Lecture 12: Suggested exam questions

1. List the different life history attributes of r and k – selected species. Which type of species moves in earlier in succession and why?
r – selected
-High growth rate
-Short generation time
-Short lifespan
-Small body size
-Little parental care
-Population size can fluctuate by several order of magnitude
-Quick recover and colonization
-Poor competitors

K - selected
-Low growth rate
-Long generation time
-Long lifespan
-Large body size
-Advanced parental care
-Population size generally fluctuates by less than one order of magnitude
-Slow recover and colonization
-Good competitors

r – selected species will generally move in before K – selected species in early succession because of their high growth rate and quick generation time. They are able to reproduce quickly and colonize the area. r – selected species are eventually outcompeted and replaced by more competitive K – selected species.

2. What is the Allee effect?

With the Allee effect, the probability of finding a mate increases as population density increases. Larger groups may also be able to better detect predators and warn others, thus, decreasing predation. Larger populations also contain greater genetic diversity and less inbreeding, causing harmful mutations to appear less frequently. Small populations exhibit the opposite characteristics.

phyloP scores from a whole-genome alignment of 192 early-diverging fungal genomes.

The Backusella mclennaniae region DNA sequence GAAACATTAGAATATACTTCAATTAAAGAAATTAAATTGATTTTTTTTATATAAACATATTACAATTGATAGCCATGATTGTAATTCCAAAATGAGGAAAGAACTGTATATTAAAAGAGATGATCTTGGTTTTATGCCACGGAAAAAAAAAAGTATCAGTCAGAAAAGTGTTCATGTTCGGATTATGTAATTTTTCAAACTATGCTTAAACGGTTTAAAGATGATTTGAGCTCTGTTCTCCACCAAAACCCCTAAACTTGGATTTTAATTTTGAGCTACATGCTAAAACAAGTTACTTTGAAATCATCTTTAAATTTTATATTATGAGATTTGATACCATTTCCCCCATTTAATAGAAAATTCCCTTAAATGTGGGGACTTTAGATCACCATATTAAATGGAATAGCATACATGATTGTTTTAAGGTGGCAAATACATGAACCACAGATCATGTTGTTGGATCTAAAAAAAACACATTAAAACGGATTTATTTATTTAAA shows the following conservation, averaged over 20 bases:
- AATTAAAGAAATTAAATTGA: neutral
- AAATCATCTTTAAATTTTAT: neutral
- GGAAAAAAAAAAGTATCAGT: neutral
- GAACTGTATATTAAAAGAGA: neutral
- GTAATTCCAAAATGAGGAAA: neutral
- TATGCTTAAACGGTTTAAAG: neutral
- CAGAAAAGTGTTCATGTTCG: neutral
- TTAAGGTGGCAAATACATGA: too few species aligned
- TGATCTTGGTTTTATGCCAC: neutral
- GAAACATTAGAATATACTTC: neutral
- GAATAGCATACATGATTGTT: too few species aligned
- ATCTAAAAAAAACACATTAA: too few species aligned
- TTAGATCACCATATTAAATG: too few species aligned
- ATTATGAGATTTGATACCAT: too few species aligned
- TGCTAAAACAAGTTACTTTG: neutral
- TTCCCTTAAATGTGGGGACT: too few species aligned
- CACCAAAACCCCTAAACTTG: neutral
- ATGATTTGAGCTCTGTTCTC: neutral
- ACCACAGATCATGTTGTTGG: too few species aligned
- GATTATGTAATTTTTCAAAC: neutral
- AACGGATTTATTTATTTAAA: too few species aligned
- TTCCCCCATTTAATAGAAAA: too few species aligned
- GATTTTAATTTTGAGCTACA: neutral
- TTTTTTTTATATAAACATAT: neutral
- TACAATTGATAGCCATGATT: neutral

3. Draw a graph depicting three types of natural selection (hint: stabilizing, directional and disruptive selection.)

Answer: lecture 12, slide 19

What maintains genetic variation in populations?

Mutation- change in genetic code or DNA.

Migration- change of individuals among discrete pop'ns may introduce novel gene combinations. Most important with small pop'ns or if gene conveys strong advantage. Assumes variation in genetic make-up of discrete pop'ns.

Environmental Variation- selection favors different genotypes at different times (wet v. dry years), or different locations (sandy v. stony soils.)

Sex- recombination and division of genes through sexual reproduction (meiosis)

Trade-offs- energy expended on one character trait cannot simultaneously be expanded on another trait, therefore, perfect strategies cannot evolve.

What is the Hardy Weinberg Equilibrium?

Answer: If you have a large population that freely interbreeds and has a lot of offspring, random mating will not cause a change in gene frequencies, the gene frequencies will stay the same that provided:
- Large population
- Random mating
- No Migration
- Negligible mutation (back and forth at same rate)
- No selection

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